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Hard, Swollen, Painful Breasts

Causes, Treatments and Complications of Breast Engorgement

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Updated June 20, 2014

Written or reviewed by a board-certified physician. See About.com's Medical Review Board.

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What is Engorgement?

The development of hard, swollen, painful breasts that result from an overabundance of breast milk is called engorgement. The breasts can become extremely large, tense, lumpy, and tender. The veins on the surface of the breasts may also protrude and become very visible.

When Does Engorgement Occur?

Within the first few days to a week after the birth of your baby, some degree of engorgement is normal. An increase in blood flow to your breasts along with a surge in your milk supply can cause heavy, overfull breasts. This will usually resolve in a few days as your body adjusts to your baby's needs.

Painful, swollen breasts can also arise at other times and for other reasons. If you skip a feeding or miss a pumping session, you may begin to feel the heavy, fullness of engorgement. When it does occur it should be addressed as soon as possible to prevent complications. If left untreated hard, swollen breasts can lead to potentially serious issues including painful blebs, plugged milk ducts or a breast infection called mastitis. Difficulty breastfeeding and problems with your milk supply could also result.

What Causes Engorgement?

Whenever breast milk builds up in your breasts and is not effectively removed, swelling and firmness can develop. It is most often the result of one of the following situations:

Things You Can Do

Feed your baby frequently. Offer her the breast very often, at every 1 to 3 hours, and let her nurse for as long as she wants at each feeding.

If you have a sleepy baby, wake the baby up for feedings.

Use hand expression or a breast pump to remove a little milk before each feeding to help relieve some of the tightness, soften the breast and make it easier for your baby to latch on.

Massage the breast or use breast compression as your baby nurses to help remove more milk.

Apply a cold compress or cabbage leaves after feedings to relieve pain and decrease the inflammation.

Alternate breastfeeding positions to drain all the areas of your breasts.

Talk to your doctor about taking an over the counter pain medication to help relieve pain and reduce swelling.

Nurse from only one side for an entire feeding to help drain that breast. Start the next feeding on the opposite side.

Do not supplement with formula or give your baby water. Your baby will take less breast milk and you will become engorged.

Take a warm shower or apply a warm compress just before nursing to help with the let-down reflex and get your milk flowing. However, do not apply heat between feedings since it can make the swelling worse.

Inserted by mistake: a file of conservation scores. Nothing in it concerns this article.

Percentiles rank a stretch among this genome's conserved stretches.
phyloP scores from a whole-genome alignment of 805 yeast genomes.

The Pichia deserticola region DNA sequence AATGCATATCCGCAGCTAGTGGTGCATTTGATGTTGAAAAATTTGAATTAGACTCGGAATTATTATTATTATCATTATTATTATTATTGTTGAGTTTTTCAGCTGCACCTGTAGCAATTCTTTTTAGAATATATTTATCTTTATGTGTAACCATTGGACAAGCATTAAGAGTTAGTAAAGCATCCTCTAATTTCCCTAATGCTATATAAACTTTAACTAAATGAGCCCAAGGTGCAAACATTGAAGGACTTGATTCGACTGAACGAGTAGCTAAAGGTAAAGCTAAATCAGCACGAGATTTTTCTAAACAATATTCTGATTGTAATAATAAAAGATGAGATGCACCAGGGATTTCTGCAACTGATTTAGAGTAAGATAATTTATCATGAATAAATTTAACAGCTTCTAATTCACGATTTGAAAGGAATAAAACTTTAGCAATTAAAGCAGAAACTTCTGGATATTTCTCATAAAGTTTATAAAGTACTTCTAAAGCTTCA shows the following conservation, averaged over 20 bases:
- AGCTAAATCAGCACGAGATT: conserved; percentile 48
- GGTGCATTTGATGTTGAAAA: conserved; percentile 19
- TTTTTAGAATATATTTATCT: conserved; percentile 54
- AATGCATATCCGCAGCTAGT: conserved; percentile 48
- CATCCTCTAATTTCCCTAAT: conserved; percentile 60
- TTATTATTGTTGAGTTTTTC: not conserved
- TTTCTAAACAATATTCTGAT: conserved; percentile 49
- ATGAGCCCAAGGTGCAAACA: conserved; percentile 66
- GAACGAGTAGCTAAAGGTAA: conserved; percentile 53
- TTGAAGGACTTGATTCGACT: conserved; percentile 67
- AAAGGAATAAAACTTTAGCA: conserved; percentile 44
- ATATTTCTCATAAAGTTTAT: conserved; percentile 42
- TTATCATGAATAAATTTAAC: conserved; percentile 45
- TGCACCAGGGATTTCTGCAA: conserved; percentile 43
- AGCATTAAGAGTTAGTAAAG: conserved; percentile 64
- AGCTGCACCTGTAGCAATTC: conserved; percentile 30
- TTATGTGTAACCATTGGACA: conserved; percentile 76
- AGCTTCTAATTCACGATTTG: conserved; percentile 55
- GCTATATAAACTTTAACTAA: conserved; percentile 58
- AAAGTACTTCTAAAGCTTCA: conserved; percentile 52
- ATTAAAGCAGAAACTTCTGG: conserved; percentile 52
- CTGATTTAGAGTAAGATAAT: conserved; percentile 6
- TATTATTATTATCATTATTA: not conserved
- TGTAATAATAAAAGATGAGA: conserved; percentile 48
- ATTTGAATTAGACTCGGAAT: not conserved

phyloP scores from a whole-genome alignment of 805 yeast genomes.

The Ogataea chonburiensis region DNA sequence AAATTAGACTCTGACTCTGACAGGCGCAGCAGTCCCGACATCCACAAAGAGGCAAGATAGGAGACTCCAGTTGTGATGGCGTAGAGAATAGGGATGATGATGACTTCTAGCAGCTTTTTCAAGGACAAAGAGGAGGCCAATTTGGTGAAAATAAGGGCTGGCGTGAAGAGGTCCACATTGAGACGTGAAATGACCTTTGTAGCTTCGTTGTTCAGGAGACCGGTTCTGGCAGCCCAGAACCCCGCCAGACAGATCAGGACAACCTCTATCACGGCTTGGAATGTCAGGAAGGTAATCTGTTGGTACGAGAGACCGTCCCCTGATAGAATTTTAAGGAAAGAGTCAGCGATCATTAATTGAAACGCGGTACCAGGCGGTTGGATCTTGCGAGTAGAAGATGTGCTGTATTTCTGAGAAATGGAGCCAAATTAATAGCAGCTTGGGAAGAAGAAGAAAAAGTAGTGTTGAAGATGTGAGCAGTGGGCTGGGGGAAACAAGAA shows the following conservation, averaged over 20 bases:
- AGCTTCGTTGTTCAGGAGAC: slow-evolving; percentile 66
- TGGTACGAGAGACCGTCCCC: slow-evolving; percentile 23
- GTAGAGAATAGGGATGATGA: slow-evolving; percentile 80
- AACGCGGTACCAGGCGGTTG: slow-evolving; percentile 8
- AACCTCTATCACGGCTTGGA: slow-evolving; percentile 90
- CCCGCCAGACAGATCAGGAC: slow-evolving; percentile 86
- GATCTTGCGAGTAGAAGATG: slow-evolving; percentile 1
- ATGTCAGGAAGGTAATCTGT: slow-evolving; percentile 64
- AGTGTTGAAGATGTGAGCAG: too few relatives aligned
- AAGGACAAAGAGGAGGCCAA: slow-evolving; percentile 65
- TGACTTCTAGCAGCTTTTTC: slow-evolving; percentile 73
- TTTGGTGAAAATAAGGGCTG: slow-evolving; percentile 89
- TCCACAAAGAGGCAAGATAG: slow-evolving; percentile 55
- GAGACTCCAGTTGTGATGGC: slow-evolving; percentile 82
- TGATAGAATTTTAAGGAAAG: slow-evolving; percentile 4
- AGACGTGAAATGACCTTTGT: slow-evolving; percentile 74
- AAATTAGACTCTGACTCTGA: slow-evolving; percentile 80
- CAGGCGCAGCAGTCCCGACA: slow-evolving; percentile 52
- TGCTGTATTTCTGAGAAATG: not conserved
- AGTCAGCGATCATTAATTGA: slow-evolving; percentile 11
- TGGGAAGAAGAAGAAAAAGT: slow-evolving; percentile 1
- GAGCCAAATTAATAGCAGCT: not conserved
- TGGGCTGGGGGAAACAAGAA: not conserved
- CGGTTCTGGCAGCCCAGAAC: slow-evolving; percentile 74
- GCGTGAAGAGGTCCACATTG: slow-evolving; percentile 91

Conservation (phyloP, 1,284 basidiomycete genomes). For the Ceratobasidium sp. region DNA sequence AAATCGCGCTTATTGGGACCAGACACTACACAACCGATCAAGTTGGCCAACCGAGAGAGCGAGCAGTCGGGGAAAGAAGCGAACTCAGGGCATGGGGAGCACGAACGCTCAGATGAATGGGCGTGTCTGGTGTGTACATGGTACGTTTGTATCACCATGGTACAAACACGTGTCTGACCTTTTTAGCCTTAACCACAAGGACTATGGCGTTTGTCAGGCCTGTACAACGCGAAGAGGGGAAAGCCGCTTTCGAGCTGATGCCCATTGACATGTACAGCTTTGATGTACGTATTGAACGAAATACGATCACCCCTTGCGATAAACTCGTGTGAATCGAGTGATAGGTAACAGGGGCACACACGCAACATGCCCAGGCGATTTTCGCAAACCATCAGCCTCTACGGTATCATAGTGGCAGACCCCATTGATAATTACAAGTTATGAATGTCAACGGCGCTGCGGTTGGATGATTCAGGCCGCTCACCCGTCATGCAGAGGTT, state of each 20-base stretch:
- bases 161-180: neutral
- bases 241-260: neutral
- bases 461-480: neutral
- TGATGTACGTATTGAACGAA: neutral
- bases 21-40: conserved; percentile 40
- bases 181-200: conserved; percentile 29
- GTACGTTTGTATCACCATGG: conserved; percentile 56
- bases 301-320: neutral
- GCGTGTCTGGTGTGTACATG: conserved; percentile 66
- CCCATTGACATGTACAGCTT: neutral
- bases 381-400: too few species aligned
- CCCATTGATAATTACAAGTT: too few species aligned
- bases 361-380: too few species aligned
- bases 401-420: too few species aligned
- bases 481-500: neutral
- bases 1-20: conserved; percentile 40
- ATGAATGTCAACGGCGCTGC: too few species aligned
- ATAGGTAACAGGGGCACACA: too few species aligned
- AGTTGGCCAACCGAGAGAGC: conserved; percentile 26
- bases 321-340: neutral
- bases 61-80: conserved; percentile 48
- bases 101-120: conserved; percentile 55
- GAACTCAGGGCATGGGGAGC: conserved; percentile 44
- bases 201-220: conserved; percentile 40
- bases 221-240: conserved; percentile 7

Get plenty of rest.

Watch for signs of blebs, plugged ducts or infection.

Contact your doctor, a lactaction consult or a local La Leche League group to evaluate your breastfeeding technique.

Complications of Engorgement

Poor latch: If your breasts are full and hard, your nipples may become flat making it very difficult for your baby to latch on.

A low milk supply: If the swelling is not relieved and your baby is unable to latch on, your milk will not be removed. When the milk is not removed it can not stimulate the production of more milk and this can put your milk supply at risk. A decreased milk supply can also result from the overuse of cold compresses and cabbage leaves.

Poor weight gain for your baby: If your baby is having trouble latching on to your breast, he may not be able to get enough milk.

A strong flow: The pressure from the backup of milk in your breasts can lead to an overactive let-down reflex and very fast flow. This can cause your baby to gag, choke and swallow air from gulping down the milk so fast.

Breast refusal: Your baby may become frustrated from a difficult latch, not getting enough milk or a very fast flow. This can result in a nursing strike.

Breast problems: Engorgement can lead to sore nipples, blebs, plugged ducts and mastitis.

Tips To Prevent Engorgement During Weaning

  • If possible, do not wean your baby very quickly. Gradual weaning will help to decrease the milk supply over a period a time therefore preventing full, painful, swollen breasts.

  • Wear a tight, supportive bra.

  • Ask your doctor if you can take acetominophen or ibuprophen to relieve pain.

  • Use ice packs or cabbage leaves to help reduce swelling.

  • Express a small amount of milk to relieve some pressure and discomfort. Be careful not to express too much or your body will continue to produce more milk.

Sources:

American Academy of Pediatrics. New Mother’s Guide To Breastfeeding. Bantam Books. New York. 2011.

Lawrence, Ruth A., MD, Lawrence, Robert M., MD. Breastfeeding A Guide For The Medical Profession Sixth Edition.  Mosby. Philadelphia. 2005.

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